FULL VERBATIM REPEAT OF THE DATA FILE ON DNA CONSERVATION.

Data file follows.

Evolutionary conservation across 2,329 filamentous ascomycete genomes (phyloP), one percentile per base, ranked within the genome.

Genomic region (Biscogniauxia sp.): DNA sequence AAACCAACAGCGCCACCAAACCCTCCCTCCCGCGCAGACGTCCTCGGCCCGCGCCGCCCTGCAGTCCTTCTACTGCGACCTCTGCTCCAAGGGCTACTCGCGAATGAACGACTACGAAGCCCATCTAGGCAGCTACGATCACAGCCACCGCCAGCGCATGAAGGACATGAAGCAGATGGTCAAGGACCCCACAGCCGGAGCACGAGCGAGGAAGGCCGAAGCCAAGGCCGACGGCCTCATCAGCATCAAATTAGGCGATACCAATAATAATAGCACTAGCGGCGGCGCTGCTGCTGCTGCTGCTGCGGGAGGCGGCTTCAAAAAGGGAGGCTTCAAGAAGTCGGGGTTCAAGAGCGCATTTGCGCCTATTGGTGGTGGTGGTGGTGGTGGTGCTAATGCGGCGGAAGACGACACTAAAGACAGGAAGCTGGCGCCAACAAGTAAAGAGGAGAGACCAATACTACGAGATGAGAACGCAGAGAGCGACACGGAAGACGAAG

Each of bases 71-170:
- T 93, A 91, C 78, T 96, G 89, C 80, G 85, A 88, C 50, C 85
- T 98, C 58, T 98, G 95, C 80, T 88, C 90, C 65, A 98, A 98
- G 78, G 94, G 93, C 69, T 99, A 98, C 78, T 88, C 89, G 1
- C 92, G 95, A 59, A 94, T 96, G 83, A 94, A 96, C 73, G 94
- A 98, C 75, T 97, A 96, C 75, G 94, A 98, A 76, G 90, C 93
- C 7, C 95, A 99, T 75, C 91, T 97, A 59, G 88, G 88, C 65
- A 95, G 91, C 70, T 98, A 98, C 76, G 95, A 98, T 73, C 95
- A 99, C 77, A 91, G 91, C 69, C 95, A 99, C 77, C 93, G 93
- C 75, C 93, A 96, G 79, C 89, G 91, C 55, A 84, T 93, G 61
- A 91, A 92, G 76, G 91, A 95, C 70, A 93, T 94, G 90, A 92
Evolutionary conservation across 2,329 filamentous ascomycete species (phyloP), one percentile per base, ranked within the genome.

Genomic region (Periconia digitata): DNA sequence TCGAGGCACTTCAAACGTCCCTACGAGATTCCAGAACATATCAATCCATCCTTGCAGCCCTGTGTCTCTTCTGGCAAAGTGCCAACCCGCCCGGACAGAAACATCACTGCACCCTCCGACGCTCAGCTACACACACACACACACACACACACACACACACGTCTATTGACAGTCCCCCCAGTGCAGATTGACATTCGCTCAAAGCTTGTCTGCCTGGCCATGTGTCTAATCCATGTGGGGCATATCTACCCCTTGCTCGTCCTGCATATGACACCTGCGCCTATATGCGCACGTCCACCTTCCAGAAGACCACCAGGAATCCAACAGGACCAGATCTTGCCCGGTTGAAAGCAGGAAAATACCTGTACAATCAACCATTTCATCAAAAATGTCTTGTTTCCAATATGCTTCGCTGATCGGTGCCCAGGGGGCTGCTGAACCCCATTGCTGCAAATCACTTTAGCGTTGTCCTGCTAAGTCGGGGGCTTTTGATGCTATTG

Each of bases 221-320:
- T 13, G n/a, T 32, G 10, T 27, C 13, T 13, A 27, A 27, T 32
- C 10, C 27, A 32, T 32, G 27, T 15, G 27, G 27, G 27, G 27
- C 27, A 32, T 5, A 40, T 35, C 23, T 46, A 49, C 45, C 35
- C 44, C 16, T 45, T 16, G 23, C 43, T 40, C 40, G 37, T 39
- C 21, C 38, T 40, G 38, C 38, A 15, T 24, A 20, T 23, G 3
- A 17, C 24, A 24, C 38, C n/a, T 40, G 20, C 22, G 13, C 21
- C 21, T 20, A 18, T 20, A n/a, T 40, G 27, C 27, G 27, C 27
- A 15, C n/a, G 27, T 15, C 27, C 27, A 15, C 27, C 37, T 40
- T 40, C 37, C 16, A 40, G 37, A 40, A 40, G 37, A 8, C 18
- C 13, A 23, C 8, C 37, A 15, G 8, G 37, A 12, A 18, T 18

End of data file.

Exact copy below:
Evolutionary conservation across 2,329 filamentous ascomycete genomes (phyloP), one percentile per base, ranked within the genome.

Genomic region (Biscogniauxia sp.): DNA sequence AAACCAACAGCGCCACCAAACCCTCCCTCCCGCGCAGACGTCCTCGGCCCGCGCCGCCCTGCAGTCCTTCTACTGCGACCTCTGCTCCAAGGGCTACTCGCGAATGAACGACTACGAAGCCCATCTAGGCAGCTACGATCACAGCCACCGCCAGCGCATGAAGGACATGAAGCAGATGGTCAAGGACCCCACAGCCGGAGCACGAGCGAGGAAGGCCGAAGCCAAGGCCGACGGCCTCATCAGCATCAAATTAGGCGATACCAATAATAATAGCACTAGCGGCGGCGCTGCTGCTGCTGCTGCTGCGGGAGGCGGCTTCAAAAAGGGAGGCTTCAAGAAGTCGGGGTTCAAGAGCGCATTTGCGCCTATTGGTGGTGGTGGTGGTGGTGGTGCTAATGCGGCGGAAGACGACACTAAAGACAGGAAGCTGGCGCCAACAAGTAAAGAGGAGAGACCAATACTACGAGATGAGAACGCAGAGAGCGACACGGAAGACGAAG

Each of bases 71-170:
- T 93, A 91, C 78, T 96, G 89, C 80, G 85, A 88, C 50, C 85
- T 98, C 58, T 98, G 95, C 80, T 88, C 90, C 65, A 98, A 98
- G 78, G 94, G 93, C 69, T 99, A 98, C 78, T 88, C 89, G 1
- C 92, G 95, A 59, A 94, T 96, G 83, A 94, A 96, C 73, G 94
- A 98, C 75, T 97, A 96, C 75, G 94, A 98, A 76, G 90, C 93
- C 7, C 95, A 99, T 75, C 91, T 97, A 59, G 88, G 88, C 65
- A 95, G 91, C 70, T 98, A 98, C 76, G 95, A 98, T 73, C 95
- A 99, C 77, A 91, G 91, C 69, C 95, A 99, C 77, C 93, G 93
- C 75, C 93, A 96, G 79, C 89, G 91, C 55, A 84, T 93, G 61
- A 91, A 92, G 76, G 91, A 95, C 70, A 93, T 94, G 90, A 92
Evolutionary conservation across 2,329 filamentous ascomycete species (phyloP), one percentile per base, ranked within the genome.

Genomic region (Periconia digitata): DNA sequence TCGAGGCACTTCAAACGTCCCTACGAGATTCCAGAACATATCAATCCATCCTTGCAGCCCTGTGTCTCTTCTGGCAAAGTGCCAACCCGCCCGGACAGAAACATCACTGCACCCTCCGACGCTCAGCTACACACACACACACACACACACACACACACACGTCTATTGACAGTCCCCCCAGTGCAGATTGACATTCGCTCAAAGCTTGTCTGCCTGGCCATGTGTCTAATCCATGTGGGGCATATCTACCCCTTGCTCGTCCTGCATATGACACCTGCGCCTATATGCGCACGTCCACCTTCCAGAAGACCACCAGGAATCCAACAGGACCAGATCTTGCCCGGTTGAAAGCAGGAAAATACCTGTACAATCAACCATTTCATCAAAAATGTCTTGTTTCCAATATGCTTCGCTGATCGGTGCCCAGGGGGCTGCTGAACCCCATTGCTGCAAATCACTTTAGCGTTGTCCTGCTAAGTCGGGGGCTTTTGATGCTATTG

Each of bases 221-320:
- T 13, G n/a, T 32, G 10, T 27, C 13, T 13, A 27, A 27, T 32
- C 10, C 27, A 32, T 32, G 27, T 15, G 27, G 27, G 27, G 27
- C 27, A 32, T 5, A 40, T 35, C 23, T 46, A 49, C 45, C 35
- C 44, C 16, T 45, T 16, G 23, C 43, T 40, C 40, G 37, T 39
- C 21, C 38, T 40, G 38, C 38, A 15, T 24, A 20, T 23, G 3
- A 17, C 24, A 24, C 38, C n/a, T 40, G 20, C 22, G 13, C 21
- C 21, T 20, A 18, T 20, A n/a, T 40, G 27, C 27, G 27, C 27
- A 15, C n/a, G 27, T 15, C 27, C 27, A 15, C 27, C 37, T 40
- T 40, C 37, C 16, A 40, G 37, A 40, A 40, G 37, A 8, C 18
- C 13, A 23, C 8, C 37, A 15, G 8, G 37, A 12, A 18, T 18